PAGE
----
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From Players' Rights to Profit Margins: The Evolution of Sports Unions
In the Age of Sports Capitalism, Let's Explore the Influence of For-Profit Ventures on Sports Unions.
Did you see this?
Dartmouth’s men’s basketball team wants to unionize.
But this is just the tip of the iceberg in the world of sports unionization.
And interestingly…it’s been a massive phenomenon over the last decade, especially with the rise of their “for-profit” counterparts.
Let’s Dive In 👇
History of Sports Unionization
Professional sports have come a long way since their inception.
Up until the 1960’s pro athletes dealt with an array of unfair practices:
no per diem money when traveling
no pay if you miss a game due to an injury
no free agency or revenue-sharing agreements
treated as pieces of property with no rights to pensions
responsible for maintaining their uniforms and equipment
Superstars such as Babe Ruth, George Mikan, and Oscar Robertson — were treated like peasants compared to today’s top athletes.
However…it’s funny how progress sometimes blinds the big picture.
Today, athletes and their respective CBAs (Collective Bargaining Agreements) are negotiating for no marijuana tests, the ability to invest in teams, and minimum salaries in the million-dollar range.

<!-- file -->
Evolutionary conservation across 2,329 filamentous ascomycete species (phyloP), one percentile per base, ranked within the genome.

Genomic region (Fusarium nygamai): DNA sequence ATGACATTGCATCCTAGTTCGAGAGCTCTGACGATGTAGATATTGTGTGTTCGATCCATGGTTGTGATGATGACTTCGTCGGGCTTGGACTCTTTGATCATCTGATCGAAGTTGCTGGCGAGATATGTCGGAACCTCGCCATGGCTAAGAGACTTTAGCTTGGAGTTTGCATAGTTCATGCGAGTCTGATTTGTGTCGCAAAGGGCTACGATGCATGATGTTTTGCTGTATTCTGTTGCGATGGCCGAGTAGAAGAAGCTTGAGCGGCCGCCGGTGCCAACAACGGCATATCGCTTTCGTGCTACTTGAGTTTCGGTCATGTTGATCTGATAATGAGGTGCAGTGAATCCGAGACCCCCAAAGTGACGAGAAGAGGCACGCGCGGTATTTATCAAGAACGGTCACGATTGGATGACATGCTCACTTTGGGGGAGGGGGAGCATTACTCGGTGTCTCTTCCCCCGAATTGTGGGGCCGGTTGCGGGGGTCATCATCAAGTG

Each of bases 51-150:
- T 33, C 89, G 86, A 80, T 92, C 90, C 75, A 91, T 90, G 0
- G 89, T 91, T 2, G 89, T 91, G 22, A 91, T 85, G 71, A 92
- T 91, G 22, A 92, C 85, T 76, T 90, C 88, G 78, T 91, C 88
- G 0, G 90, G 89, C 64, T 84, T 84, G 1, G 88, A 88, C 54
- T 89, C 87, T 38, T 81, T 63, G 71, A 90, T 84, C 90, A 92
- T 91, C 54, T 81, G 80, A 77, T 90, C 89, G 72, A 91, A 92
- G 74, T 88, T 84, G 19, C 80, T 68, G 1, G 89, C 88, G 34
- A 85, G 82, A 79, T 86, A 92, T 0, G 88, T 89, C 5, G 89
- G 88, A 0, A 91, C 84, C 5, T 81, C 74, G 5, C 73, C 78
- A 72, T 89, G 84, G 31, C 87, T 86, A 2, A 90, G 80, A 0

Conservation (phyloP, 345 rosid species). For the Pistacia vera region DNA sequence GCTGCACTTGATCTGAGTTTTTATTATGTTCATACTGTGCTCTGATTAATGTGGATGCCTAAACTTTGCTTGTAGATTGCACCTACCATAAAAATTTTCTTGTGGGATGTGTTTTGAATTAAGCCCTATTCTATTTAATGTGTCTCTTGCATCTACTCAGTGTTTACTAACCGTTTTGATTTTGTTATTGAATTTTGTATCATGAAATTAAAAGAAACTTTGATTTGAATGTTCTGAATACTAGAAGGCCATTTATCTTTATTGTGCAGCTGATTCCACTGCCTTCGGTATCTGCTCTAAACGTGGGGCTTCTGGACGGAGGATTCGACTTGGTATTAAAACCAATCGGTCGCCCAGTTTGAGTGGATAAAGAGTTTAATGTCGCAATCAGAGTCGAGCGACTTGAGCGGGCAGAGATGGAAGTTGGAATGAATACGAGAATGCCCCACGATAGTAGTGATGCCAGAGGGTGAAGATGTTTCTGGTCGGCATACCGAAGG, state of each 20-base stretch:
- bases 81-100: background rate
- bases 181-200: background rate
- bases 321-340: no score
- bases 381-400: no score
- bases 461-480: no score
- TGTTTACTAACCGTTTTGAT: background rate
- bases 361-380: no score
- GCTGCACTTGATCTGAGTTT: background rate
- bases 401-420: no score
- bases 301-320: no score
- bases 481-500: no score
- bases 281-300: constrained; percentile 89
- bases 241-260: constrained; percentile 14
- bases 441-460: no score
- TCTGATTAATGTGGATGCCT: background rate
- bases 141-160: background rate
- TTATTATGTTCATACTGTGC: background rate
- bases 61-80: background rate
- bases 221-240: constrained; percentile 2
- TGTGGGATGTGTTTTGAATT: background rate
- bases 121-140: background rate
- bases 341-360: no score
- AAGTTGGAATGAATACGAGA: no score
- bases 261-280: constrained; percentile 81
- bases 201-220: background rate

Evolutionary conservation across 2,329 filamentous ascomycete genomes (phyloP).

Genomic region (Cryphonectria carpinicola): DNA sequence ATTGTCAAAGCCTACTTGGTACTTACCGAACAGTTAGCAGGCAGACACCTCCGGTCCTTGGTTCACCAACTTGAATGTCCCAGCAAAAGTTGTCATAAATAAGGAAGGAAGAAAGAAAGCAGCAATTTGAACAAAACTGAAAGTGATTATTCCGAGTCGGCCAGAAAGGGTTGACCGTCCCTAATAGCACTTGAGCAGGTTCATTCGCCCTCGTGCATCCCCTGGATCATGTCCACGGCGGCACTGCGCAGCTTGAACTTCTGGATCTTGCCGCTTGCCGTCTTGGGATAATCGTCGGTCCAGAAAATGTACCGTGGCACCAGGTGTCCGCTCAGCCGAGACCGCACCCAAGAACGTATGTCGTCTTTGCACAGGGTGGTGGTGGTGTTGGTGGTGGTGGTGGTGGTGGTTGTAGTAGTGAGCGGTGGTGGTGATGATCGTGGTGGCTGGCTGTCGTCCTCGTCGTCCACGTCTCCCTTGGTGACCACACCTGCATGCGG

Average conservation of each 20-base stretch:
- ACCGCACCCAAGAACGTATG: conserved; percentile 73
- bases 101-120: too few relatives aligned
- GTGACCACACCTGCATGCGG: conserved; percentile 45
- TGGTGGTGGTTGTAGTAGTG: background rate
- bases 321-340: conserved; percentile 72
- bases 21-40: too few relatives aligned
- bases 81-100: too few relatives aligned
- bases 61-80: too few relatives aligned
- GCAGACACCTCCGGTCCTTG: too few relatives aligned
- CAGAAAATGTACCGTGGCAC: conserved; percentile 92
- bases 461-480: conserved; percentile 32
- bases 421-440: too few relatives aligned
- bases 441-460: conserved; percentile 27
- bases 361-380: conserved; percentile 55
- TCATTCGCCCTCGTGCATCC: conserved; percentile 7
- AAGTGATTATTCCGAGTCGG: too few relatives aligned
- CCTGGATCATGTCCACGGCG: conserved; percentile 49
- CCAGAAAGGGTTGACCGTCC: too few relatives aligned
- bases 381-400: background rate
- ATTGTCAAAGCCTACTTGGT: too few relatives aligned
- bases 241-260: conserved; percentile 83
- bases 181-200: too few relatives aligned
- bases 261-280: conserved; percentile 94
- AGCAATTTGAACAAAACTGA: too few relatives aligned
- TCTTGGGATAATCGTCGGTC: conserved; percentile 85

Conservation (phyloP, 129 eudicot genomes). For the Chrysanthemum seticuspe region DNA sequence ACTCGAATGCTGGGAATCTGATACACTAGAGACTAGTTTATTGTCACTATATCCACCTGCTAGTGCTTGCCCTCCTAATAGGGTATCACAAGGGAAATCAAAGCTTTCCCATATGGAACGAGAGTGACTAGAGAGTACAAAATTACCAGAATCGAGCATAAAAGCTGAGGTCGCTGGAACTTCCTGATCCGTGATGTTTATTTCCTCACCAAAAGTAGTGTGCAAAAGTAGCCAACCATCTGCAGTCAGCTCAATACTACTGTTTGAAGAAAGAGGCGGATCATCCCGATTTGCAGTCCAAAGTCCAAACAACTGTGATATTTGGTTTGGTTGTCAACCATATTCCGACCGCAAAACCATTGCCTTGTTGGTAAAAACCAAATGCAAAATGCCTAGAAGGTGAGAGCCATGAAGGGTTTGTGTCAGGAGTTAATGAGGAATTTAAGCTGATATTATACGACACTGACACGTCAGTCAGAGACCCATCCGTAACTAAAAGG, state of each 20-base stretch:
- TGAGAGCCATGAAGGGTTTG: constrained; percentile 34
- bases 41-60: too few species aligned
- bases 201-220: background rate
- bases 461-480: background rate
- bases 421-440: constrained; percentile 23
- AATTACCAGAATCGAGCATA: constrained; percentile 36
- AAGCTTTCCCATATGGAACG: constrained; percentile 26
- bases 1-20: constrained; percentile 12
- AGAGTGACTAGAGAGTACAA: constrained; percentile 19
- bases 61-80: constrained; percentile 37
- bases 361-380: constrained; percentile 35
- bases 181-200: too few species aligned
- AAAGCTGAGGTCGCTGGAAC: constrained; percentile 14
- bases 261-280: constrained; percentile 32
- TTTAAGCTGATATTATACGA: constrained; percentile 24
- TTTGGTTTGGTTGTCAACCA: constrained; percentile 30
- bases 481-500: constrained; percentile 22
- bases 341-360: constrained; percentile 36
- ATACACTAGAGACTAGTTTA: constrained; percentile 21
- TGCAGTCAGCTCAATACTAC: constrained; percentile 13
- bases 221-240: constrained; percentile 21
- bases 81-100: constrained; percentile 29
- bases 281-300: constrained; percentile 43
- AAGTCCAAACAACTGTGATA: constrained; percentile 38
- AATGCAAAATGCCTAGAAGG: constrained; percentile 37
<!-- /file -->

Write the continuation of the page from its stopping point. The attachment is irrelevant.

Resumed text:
Just 50 years ago, players were aiming for salaries that would allow them to quit their summer jobs and access to healthcare for their injuries.
Snapshot of Player’s Associations
Here’s a brief overview of the history behind US sports unions.
The oldest trade union of the four major North American sports — founded by Bob Cousy in 1954.
By threatening to skip the all-star game, players got their union and a series of raises.
Check this out:
Before the union was created…average NBA salary = $8,000
For the 2022-2023 season… average NBA salary = $9.37M
In 1956, players on the Green Bay Packers and Cleveland Browns formed a union.
A lot of the talks centered around how NFL careers are brutal and short (the average career span = 3.3 years) and that pensions + healthcare should be provided.
One year later, the movement spread as players around the league got on board, formalizing the NFLPA.
In the late 1950s, players began to attempt to form a union after injuries left star players broke and others working side jobs.
League officials and team owners didn’t like this — they traded away, cut, or moved players to the minor leagues that were a part of the unionization efforts.
Finally, in 1967 the players were able to unite in enough numbers to convince the owners to recognize the demands of the NHLPA and stop punishing players for being members.
There were four failed unionization attempts over a 70-year span until finally in 1965 a group of players hired Marvin Miller, a former economist for the United Steelworkers.
Miller helped them negotiate pro sports first collective bargaining agreement.
The deal increased the minimum salary from $6,000 to $10,000 and established the players' association as an official union.
Labor Stoppages in Sports
There have been a total of 21 labor stoppages in the history of these four professional sports leagues. 11 have been lockouts and 10 have been strikes.
1994 MLB strike canceled the World Series
entire 2004-2005 NHL season was canceled
shortened 2011 NBA season due to lock-out